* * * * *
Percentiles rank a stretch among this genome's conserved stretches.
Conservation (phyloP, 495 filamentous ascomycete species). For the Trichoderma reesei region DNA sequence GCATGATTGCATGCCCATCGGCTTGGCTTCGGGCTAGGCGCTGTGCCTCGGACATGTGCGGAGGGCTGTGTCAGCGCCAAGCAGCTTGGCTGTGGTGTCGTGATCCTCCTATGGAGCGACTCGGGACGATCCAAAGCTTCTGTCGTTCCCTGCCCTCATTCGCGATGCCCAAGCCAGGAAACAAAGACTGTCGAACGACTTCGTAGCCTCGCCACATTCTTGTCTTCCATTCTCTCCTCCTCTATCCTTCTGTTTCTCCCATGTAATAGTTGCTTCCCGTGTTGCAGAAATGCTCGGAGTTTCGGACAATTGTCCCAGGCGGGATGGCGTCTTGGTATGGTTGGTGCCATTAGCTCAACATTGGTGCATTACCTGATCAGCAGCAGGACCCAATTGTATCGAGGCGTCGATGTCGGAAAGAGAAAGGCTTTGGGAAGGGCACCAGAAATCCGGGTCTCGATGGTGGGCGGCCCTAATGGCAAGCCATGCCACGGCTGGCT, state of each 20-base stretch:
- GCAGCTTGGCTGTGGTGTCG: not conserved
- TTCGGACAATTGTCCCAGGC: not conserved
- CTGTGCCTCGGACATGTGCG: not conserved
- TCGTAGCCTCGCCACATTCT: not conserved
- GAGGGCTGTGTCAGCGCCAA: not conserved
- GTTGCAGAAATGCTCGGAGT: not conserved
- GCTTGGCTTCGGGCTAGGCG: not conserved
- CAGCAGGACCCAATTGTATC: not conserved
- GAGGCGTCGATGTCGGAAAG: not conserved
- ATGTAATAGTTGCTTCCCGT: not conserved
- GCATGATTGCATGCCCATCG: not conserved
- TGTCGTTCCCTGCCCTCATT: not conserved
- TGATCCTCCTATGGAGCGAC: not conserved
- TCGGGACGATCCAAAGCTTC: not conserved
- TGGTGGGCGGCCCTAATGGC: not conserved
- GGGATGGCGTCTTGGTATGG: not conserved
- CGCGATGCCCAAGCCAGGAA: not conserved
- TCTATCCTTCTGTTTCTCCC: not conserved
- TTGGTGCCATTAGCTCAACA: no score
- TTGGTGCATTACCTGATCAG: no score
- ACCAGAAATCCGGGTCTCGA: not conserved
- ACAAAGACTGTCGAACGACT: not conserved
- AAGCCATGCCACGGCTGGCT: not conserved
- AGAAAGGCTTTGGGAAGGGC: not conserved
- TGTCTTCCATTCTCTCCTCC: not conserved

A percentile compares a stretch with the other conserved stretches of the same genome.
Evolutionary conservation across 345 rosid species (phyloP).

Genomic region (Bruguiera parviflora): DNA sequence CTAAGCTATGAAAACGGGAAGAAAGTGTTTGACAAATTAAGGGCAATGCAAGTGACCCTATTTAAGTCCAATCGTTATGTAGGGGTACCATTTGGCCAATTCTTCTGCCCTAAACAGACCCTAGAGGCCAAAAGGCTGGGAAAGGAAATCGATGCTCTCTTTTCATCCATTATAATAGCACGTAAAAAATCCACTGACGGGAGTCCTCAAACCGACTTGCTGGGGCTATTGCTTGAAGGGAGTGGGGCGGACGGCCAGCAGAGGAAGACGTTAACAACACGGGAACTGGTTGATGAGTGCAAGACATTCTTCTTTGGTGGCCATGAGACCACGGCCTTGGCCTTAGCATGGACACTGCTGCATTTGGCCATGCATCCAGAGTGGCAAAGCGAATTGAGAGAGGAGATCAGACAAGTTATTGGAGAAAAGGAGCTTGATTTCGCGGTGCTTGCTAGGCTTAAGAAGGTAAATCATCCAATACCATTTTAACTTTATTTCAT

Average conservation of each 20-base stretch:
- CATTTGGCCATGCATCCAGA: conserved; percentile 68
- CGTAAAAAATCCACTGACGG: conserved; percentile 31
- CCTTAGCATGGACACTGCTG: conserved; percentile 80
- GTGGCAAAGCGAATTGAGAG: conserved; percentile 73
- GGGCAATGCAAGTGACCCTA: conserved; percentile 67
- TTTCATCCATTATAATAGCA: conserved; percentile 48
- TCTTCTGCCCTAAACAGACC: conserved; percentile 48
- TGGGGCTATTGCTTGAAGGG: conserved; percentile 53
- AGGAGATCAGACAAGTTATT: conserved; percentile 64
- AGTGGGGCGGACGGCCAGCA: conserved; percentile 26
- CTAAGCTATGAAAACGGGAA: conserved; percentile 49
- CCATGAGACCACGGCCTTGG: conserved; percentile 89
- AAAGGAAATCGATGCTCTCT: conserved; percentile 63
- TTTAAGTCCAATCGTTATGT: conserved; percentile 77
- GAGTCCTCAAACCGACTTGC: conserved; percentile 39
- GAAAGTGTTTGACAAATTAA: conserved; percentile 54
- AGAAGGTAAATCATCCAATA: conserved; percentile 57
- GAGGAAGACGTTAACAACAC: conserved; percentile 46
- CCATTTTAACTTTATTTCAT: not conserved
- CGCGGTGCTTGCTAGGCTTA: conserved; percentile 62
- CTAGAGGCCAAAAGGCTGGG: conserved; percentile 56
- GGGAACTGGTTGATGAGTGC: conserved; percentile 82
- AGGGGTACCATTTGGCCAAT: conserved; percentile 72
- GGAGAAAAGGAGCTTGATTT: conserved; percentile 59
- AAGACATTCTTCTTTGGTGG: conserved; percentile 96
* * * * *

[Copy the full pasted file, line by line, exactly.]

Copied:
Percentiles rank a stretch among this genome's conserved stretches.
Conservation (phyloP, 495 filamentous ascomycete species). For the Trichoderma reesei region DNA sequence GCATGATTGCATGCCCATCGGCTTGGCTTCGGGCTAGGCGCTGTGCCTCGGACATGTGCGGAGGGCTGTGTCAGCGCCAAGCAGCTTGGCTGTGGTGTCGTGATCCTCCTATGGAGCGACTCGGGACGATCCAAAGCTTCTGTCGTTCCCTGCCCTCATTCGCGATGCCCAAGCCAGGAAACAAAGACTGTCGAACGACTTCGTAGCCTCGCCACATTCTTGTCTTCCATTCTCTCCTCCTCTATCCTTCTGTTTCTCCCATGTAATAGTTGCTTCCCGTGTTGCAGAAATGCTCGGAGTTTCGGACAATTGTCCCAGGCGGGATGGCGTCTTGGTATGGTTGGTGCCATTAGCTCAACATTGGTGCATTACCTGATCAGCAGCAGGACCCAATTGTATCGAGGCGTCGATGTCGGAAAGAGAAAGGCTTTGGGAAGGGCACCAGAAATCCGGGTCTCGATGGTGGGCGGCCCTAATGGCAAGCCATGCCACGGCTGGCT, state of each 20-base stretch:
- GCAGCTTGGCTGTGGTGTCG: not conserved
- TTCGGACAATTGTCCCAGGC: not conserved
- CTGTGCCTCGGACATGTGCG: not conserved
- TCGTAGCCTCGCCACATTCT: not conserved
- GAGGGCTGTGTCAGCGCCAA: not conserved
- GTTGCAGAAATGCTCGGAGT: not conserved
- GCTTGGCTTCGGGCTAGGCG: not conserved
- CAGCAGGACCCAATTGTATC: not conserved
- GAGGCGTCGATGTCGGAAAG: not conserved
- ATGTAATAGTTGCTTCCCGT: not conserved
- GCATGATTGCATGCCCATCG: not conserved
- TGTCGTTCCCTGCCCTCATT: not conserved
- TGATCCTCCTATGGAGCGAC: not conserved
- TCGGGACGATCCAAAGCTTC: not conserved
- TGGTGGGCGGCCCTAATGGC: not conserved
- GGGATGGCGTCTTGGTATGG: not conserved
- CGCGATGCCCAAGCCAGGAA: not conserved
- TCTATCCTTCTGTTTCTCCC: not conserved
- TTGGTGCCATTAGCTCAACA: no score
- TTGGTGCATTACCTGATCAG: no score
- ACCAGAAATCCGGGTCTCGA: not conserved
- ACAAAGACTGTCGAACGACT: not conserved
- AAGCCATGCCACGGCTGGCT: not conserved
- AGAAAGGCTTTGGGAAGGGC: not conserved
- TGTCTTCCATTCTCTCCTCC: not conserved

A percentile compares a stretch with the other conserved stretches of the same genome.
Evolutionary conservation across 345 rosid species (phyloP).

Genomic region (Bruguiera parviflora): DNA sequence CTAAGCTATGAAAACGGGAAGAAAGTGTTTGACAAATTAAGGGCAATGCAAGTGACCCTATTTAAGTCCAATCGTTATGTAGGGGTACCATTTGGCCAATTCTTCTGCCCTAAACAGACCCTAGAGGCCAAAAGGCTGGGAAAGGAAATCGATGCTCTCTTTTCATCCATTATAATAGCACGTAAAAAATCCACTGACGGGAGTCCTCAAACCGACTTGCTGGGGCTATTGCTTGAAGGGAGTGGGGCGGACGGCCAGCAGAGGAAGACGTTAACAACACGGGAACTGGTTGATGAGTGCAAGACATTCTTCTTTGGTGGCCATGAGACCACGGCCTTGGCCTTAGCATGGACACTGCTGCATTTGGCCATGCATCCAGAGTGGCAAAGCGAATTGAGAGAGGAGATCAGACAAGTTATTGGAGAAAAGGAGCTTGATTTCGCGGTGCTTGCTAGGCTTAAGAAGGTAAATCATCCAATACCATTTTAACTTTATTTCAT

Average conservation of each 20-base stretch:
- CATTTGGCCATGCATCCAGA: conserved; percentile 68
- CGTAAAAAATCCACTGACGG: conserved; percentile 31
- CCTTAGCATGGACACTGCTG: conserved; percentile 80
- GTGGCAAAGCGAATTGAGAG: conserved; percentile 73
- GGGCAATGCAAGTGACCCTA: conserved; percentile 67
- TTTCATCCATTATAATAGCA: conserved; percentile 48
- TCTTCTGCCCTAAACAGACC: conserved; percentile 48
- TGGGGCTATTGCTTGAAGGG: conserved; percentile 53
- AGGAGATCAGACAAGTTATT: conserved; percentile 64
- AGTGGGGCGGACGGCCAGCA: conserved; percentile 26
- CTAAGCTATGAAAACGGGAA: conserved; percentile 49
- CCATGAGACCACGGCCTTGG: conserved; percentile 89
- AAAGGAAATCGATGCTCTCT: conserved; percentile 63
- TTTAAGTCCAATCGTTATGT: conserved; percentile 77
- GAGTCCTCAAACCGACTTGC: conserved; percentile 39
- GAAAGTGTTTGACAAATTAA: conserved; percentile 54
- AGAAGGTAAATCATCCAATA: conserved; percentile 57
- GAGGAAGACGTTAACAACAC: conserved; percentile 46
- CCATTTTAACTTTATTTCAT: not conserved
- CGCGGTGCTTGCTAGGCTTA: conserved; percentile 62
- CTAGAGGCCAAAAGGCTGGG: conserved; percentile 56
- GGGAACTGGTTGATGAGTGC: conserved; percentile 82
- AGGGGTACCATTTGGCCAAT: conserved; percentile 72
- GGAGAAAAGGAGCTTGATTT: conserved; percentile 59
- AAGACATTCTTCTTTGGTGG: conserved; percentile 96